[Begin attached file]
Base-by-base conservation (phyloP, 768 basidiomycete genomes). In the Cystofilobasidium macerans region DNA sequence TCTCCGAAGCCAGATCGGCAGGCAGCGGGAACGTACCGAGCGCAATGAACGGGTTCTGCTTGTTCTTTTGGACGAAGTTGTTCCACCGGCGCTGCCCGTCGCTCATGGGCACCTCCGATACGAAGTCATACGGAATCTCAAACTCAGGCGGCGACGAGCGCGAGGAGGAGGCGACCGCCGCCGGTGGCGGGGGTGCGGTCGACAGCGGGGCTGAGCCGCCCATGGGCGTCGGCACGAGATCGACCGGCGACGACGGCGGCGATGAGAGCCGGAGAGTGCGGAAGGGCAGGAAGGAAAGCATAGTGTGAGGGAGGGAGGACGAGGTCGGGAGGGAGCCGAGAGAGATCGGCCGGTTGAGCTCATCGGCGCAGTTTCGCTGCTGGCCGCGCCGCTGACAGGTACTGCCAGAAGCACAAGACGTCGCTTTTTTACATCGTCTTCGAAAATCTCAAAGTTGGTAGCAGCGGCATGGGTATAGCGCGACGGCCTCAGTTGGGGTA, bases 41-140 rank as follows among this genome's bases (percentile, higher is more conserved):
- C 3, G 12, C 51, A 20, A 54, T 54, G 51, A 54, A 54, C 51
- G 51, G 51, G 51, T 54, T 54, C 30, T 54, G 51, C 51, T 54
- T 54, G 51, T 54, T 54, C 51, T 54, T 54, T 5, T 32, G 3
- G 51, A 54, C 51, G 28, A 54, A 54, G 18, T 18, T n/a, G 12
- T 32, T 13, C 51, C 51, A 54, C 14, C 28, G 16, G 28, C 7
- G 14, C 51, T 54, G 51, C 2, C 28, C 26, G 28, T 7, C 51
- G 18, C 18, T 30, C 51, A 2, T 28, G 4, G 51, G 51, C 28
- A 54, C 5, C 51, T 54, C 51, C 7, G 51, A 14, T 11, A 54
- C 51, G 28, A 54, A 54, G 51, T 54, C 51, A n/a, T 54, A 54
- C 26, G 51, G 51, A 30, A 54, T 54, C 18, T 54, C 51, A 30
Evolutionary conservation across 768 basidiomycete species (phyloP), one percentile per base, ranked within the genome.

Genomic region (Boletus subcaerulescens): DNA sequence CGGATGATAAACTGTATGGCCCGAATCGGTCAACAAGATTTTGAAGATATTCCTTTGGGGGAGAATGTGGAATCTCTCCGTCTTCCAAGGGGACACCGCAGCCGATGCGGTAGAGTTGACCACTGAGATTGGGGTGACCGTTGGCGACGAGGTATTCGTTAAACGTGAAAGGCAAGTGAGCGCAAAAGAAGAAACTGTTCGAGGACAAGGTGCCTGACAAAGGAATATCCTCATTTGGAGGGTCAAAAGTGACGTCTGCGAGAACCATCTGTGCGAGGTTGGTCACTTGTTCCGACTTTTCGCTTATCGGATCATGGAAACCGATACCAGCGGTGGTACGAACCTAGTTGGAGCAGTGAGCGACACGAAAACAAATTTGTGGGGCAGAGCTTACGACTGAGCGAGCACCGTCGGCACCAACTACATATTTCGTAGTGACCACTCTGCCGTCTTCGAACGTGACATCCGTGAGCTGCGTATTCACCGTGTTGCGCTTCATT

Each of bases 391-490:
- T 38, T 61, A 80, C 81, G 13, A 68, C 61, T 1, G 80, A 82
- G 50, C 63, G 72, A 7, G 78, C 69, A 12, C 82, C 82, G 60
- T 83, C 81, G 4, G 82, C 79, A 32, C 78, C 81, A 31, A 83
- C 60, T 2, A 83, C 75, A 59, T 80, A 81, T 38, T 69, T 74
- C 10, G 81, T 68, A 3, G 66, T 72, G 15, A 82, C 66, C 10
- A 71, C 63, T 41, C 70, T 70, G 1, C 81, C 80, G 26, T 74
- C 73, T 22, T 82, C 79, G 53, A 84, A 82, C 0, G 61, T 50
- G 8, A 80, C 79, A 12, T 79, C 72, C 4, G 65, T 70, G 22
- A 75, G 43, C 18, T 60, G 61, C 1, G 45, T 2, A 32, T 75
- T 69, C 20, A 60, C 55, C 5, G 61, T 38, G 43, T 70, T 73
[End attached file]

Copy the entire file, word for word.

Base-by-base conservation (phyloP, 768 basidiomycete genomes). In the Cystofilobasidium macerans region DNA sequence TCTCCGAAGCCAGATCGGCAGGCAGCGGGAACGTACCGAGCGCAATGAACGGGTTCTGCTTGTTCTTTTGGACGAAGTTGTTCCACCGGCGCTGCCCGTCGCTCATGGGCACCTCCGATACGAAGTCATACGGAATCTCAAACTCAGGCGGCGACGAGCGCGAGGAGGAGGCGACCGCCGCCGGTGGCGGGGGTGCGGTCGACAGCGGGGCTGAGCCGCCCATGGGCGTCGGCACGAGATCGACCGGCGACGACGGCGGCGATGAGAGCCGGAGAGTGCGGAAGGGCAGGAAGGAAAGCATAGTGTGAGGGAGGGAGGACGAGGTCGGGAGGGAGCCGAGAGAGATCGGCCGGTTGAGCTCATCGGCGCAGTTTCGCTGCTGGCCGCGCCGCTGACAGGTACTGCCAGAAGCACAAGACGTCGCTTTTTTACATCGTCTTCGAAAATCTCAAAGTTGGTAGCAGCGGCATGGGTATAGCGCGACGGCCTCAGTTGGGGTA, bases 41-140 rank as follows among this genome's bases (percentile, higher is more conserved):
- C 3, G 12, C 51, A 20, A 54, T 54, G 51, A 54, A 54, C 51
- G 51, G 51, G 51, T 54, T 54, C 30, T 54, G 51, C 51, T 54
- T 54, G 51, T 54, T 54, C 51, T 54, T 54, T 5, T 32, G 3
- G 51, A 54, C 51, G 28, A 54, A 54, G 18, T 18, T n/a, G 12
- T 32, T 13, C 51, C 51, A 54, C 14, C 28, G 16, G 28, C 7
- G 14, C 51, T 54, G 51, C 2, C 28, C 26, G 28, T 7, C 51
- G 18, C 18, T 30, C 51, A 2, T 28, G 4, G 51, G 51, C 28
- A 54, C 5, C 51, T 54, C 51, C 7, G 51, A 14, T 11, A 54
- C 51, G 28, A 54, A 54, G 51, T 54, C 51, A n/a, T 54, A 54
- C 26, G 51, G 51, A 30, A 54, T 54, C 18, T 54, C 51, A 30
Evolutionary conservation across 768 basidiomycete species (phyloP), one percentile per base, ranked within the genome.

Genomic region (Boletus subcaerulescens): DNA sequence CGGATGATAAACTGTATGGCCCGAATCGGTCAACAAGATTTTGAAGATATTCCTTTGGGGGAGAATGTGGAATCTCTCCGTCTTCCAAGGGGACACCGCAGCCGATGCGGTAGAGTTGACCACTGAGATTGGGGTGACCGTTGGCGACGAGGTATTCGTTAAACGTGAAAGGCAAGTGAGCGCAAAAGAAGAAACTGTTCGAGGACAAGGTGCCTGACAAAGGAATATCCTCATTTGGAGGGTCAAAAGTGACGTCTGCGAGAACCATCTGTGCGAGGTTGGTCACTTGTTCCGACTTTTCGCTTATCGGATCATGGAAACCGATACCAGCGGTGGTACGAACCTAGTTGGAGCAGTGAGCGACACGAAAACAAATTTGTGGGGCAGAGCTTACGACTGAGCGAGCACCGTCGGCACCAACTACATATTTCGTAGTGACCACTCTGCCGTCTTCGAACGTGACATCCGTGAGCTGCGTATTCACCGTGTTGCGCTTCATT

Each of bases 391-490:
- T 38, T 61, A 80, C 81, G 13, A 68, C 61, T 1, G 80, A 82
- G 50, C 63, G 72, A 7, G 78, C 69, A 12, C 82, C 82, G 60
- T 83, C 81, G 4, G 82, C 79, A 32, C 78, C 81, A 31, A 83
- C 60, T 2, A 83, C 75, A 59, T 80, A 81, T 38, T 69, T 74
- C 10, G 81, T 68, A 3, G 66, T 72, G 15, A 82, C 66, C 10
- A 71, C 63, T 41, C 70, T 70, G 1, C 81, C 80, G 26, T 74
- C 73, T 22, T 82, C 79, G 53, A 84, A 82, C 0, G 61, T 50
- G 8, A 80, C 79, A 12, T 79, C 72, C 4, G 65, T 70, G 22
- A 75, G 43, C 18, T 60, G 61, C 1, G 45, T 2, A 32, T 75
- T 69, C 20, A 60, C 55, C 5, G 61, T 38, G 43, T 70, T 73